Corey Williams left Alabama State with no leads. None.
He averaged about 13 points per game his last year at the small Division I school. He had no connections to professional basketball. He had no direction from any mentors. All he had was a big dream and the self-confidence that he was one of basketball's hidden jewels.
Thinking back to his New York City roots, he came up with the only idea he had.
"All I knew was, I always used to read these magazines about guys coming from streetball, getting opportunities," Williams said. "So let me try. Maybe I can do this. That's how I started playing streetball."
Slowly, it worked. Williams proved his worth on the playgrounds of New York City. He was so good, he picked up the nickname "Homicide" by the streetball MCs. He was so incredible in 2005, it was dubbed "Summer of Homicide" and concluded with an invitation to the Toronto Raptors training camp.
Williams proved that the path to professional basketball isn't always obvious. But even more importantly, he proved that there is a way if there's a whole lot of will.
His story is remarkable, and he's ready to tell it to a younger generation of underdogs. Just like he was.
"This is not an overnight success story," Williams said. "I just want people to know that if you want it, you can really get it. It just depends on how bad you want it. This is a story of blood, sweat and tears all the way."
Williams is a New York City streetball legend, known as Homicide because he was streetball's "most dangerous player." Some say he's the greatest of his generation. At just 33 years old, he's not done yet, either.
Talents like Rafer Alston and Jamaal Tinsley have seen their New York City streetball roots take them farther. Both have made millions in the NBA. Williams, meanwhile, was the last cut of the Raptors in 2005 and has never played in an NBA regular season game.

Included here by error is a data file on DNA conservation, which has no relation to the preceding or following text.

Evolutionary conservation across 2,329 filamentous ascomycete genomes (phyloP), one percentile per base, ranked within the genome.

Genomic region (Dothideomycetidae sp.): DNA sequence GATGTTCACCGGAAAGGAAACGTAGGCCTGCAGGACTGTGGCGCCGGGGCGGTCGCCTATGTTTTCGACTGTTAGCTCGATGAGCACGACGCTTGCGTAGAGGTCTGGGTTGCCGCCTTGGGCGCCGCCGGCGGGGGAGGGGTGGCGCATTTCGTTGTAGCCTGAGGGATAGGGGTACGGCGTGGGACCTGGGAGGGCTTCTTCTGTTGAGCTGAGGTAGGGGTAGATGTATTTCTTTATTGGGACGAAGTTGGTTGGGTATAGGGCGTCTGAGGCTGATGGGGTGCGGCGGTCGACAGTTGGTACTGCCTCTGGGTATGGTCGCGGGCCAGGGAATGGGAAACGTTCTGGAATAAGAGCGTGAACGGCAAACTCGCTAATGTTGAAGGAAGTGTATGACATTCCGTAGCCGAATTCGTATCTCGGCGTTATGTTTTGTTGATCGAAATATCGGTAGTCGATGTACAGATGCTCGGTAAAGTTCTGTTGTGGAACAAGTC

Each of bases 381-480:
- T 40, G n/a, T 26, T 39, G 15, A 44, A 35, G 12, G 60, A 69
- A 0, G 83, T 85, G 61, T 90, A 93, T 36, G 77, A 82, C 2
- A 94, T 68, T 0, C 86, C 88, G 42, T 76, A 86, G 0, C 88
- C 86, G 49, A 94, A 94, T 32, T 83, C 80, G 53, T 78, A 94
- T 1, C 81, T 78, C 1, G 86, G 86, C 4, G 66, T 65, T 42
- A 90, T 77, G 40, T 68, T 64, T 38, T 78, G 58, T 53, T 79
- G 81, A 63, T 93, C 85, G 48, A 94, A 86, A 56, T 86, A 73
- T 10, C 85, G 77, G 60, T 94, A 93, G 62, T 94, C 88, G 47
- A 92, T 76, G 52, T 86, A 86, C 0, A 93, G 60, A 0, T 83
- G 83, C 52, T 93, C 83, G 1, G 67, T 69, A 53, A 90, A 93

"Here's why I'm different than Rafer and Jamaal Tinsley," Williams explains. "Those guys went to major Division I universities. Those guys were known from high school already.
"Things were more set up for them. What I mean by that is when you're good at a younger age, you have an advantage. Universities are going to come at you. Major universities. They're going to give the ball to you, it's going to be your show pretty much. Everybody wants the guy who can play now. Nobody wants the guy who needs to develop."
Williams was a late bloomer compared to Alston and Tinsley. While Alston ended up at Fresno State and Tinsley starred at Iowa State, Williams graduated from Rice High School in New York without any Division I interest. He ended up playing two years at Penn Valley Community College in Kansas City, Mo., before going to Alabama State.
Once he quietly finished college, Williams didn't know what to do. He tried to get noticed at agent-run camps in the south, but realized many of them were "scams." Out of options, he made his way back to New York to try to earn his respect on the streets.
"I said OK, these guys were good in high school. I know I've gotten better, and I'm ready to bust their (behind)," Williams said. "This is what I'm saying to myself. Everybody that was good at the time, I put their name on a list, and I hunted them down. I didn't do it all in one summer, but I caught them all. And I destroyed them. That's what I had to do to get my reputation and my name out there.
"That first summer in New York City, I played in about nine tournaments. There were days I played three games in a day ... These were the things I was doing. I was scrambling, doing everything, playing everywhere in every park to get my name and my reputation."